The Social Construction of Our Everyday World

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The social construction of our everyday world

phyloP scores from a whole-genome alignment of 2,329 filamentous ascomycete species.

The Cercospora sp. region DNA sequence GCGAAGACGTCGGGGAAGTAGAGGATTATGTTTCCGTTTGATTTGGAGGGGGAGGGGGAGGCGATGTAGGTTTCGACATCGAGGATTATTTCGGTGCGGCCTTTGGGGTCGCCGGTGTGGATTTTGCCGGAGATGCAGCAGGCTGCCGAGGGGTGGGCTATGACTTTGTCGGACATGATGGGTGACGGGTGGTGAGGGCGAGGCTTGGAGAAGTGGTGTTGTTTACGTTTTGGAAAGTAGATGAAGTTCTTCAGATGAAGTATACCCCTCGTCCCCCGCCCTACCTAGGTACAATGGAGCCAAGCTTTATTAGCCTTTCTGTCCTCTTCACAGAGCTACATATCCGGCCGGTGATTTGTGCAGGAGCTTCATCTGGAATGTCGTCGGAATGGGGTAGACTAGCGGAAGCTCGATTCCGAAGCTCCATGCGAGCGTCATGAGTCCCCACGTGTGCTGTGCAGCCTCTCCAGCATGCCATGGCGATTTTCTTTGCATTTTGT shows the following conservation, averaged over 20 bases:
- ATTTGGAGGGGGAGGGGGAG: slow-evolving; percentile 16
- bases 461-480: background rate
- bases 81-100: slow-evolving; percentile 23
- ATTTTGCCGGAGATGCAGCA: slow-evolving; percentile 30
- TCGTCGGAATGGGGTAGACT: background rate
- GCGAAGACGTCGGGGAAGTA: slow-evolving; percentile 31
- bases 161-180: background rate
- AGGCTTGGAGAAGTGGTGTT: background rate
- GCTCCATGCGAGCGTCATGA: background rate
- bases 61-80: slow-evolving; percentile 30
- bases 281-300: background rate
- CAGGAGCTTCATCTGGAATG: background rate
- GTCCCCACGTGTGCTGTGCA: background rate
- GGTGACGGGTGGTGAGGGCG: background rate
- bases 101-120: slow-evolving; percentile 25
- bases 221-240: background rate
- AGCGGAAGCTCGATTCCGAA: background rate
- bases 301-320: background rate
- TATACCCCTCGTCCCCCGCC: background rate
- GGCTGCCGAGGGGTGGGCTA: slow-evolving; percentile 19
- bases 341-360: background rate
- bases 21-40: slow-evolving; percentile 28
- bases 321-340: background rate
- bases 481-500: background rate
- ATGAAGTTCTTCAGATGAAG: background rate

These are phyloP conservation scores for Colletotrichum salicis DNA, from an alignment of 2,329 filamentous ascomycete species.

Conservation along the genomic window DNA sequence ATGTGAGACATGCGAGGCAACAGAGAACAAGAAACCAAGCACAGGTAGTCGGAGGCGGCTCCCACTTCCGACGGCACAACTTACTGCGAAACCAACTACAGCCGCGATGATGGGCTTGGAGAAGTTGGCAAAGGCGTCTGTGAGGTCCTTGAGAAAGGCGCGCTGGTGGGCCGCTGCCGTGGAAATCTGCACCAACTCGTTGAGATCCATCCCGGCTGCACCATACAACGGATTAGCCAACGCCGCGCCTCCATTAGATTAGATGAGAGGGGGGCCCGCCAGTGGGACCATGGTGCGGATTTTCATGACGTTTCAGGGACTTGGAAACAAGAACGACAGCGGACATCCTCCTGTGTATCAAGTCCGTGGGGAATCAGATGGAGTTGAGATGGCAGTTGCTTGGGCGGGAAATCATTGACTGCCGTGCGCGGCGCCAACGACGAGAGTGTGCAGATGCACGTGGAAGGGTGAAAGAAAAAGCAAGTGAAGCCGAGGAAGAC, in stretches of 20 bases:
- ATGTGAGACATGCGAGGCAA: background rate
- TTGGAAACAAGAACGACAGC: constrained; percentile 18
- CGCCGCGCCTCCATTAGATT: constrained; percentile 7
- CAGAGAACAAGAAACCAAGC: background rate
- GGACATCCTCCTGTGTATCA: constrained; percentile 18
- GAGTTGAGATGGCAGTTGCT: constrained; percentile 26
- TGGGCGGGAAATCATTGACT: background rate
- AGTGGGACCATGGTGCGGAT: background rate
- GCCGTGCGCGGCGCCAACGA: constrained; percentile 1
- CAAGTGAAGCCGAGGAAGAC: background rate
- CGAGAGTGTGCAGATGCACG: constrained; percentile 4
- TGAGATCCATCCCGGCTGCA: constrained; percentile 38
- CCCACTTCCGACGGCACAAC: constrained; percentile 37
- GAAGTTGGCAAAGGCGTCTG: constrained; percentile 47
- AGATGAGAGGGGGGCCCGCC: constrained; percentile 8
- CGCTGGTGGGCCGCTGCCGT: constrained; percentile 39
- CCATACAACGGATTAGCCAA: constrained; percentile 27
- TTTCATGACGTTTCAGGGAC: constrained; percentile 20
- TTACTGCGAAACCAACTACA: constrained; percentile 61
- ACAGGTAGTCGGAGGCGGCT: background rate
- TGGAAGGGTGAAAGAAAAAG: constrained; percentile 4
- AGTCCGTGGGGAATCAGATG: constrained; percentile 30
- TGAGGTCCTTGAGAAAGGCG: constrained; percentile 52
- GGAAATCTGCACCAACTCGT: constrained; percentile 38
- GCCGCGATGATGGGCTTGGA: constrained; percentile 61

According to Berger & Luckman social order is explained as a human product and an ongoing human production. It is shaped by an individual in the course of his or hers ongoing externalization. Social order is not biologically, given or derived from any biological data in its empirical manifestations. Social order is not provided in man's natural environment although the specific characteristics of this may be factors in determining the characteristics of a social order. It has been said that man produces himself in no way that implies a kind of deviance against that traditional or moral of a solitary individual. An individual’s self-production is always, and of necessity, a social enterprise. Man together produces a human environment, with the totality of its socio-cultural and psychological formations. Social order is not part of the "nature of things," and it cannot be derived from the "laws of nature." Nevertheless social order exists only as a product of human activity. It is the result of past human activity and its existence in any given moment of time, it exists only and in so far as human activity continues to produce it. The Social Construction of Reality, Berger & Luckman suggests that all human activity is subject to habitualization. Any action that is repeated several times is thrown into a model, which can then be reproduced with an economy of effort and which, “ipso facto” is apprehended by its performer as that model. Berger & Luckman argue that habitualization also implies that the action in question may be performed again in the future in the same way and with the same economical effort. Habitualization carries with it, an important psychological gain that choices are limited to one. This frees the individual from the burden of "all those decisions," providing a psychological relief that has its basis in man's undirected instinctual structure. Habitualization provides the orientation...
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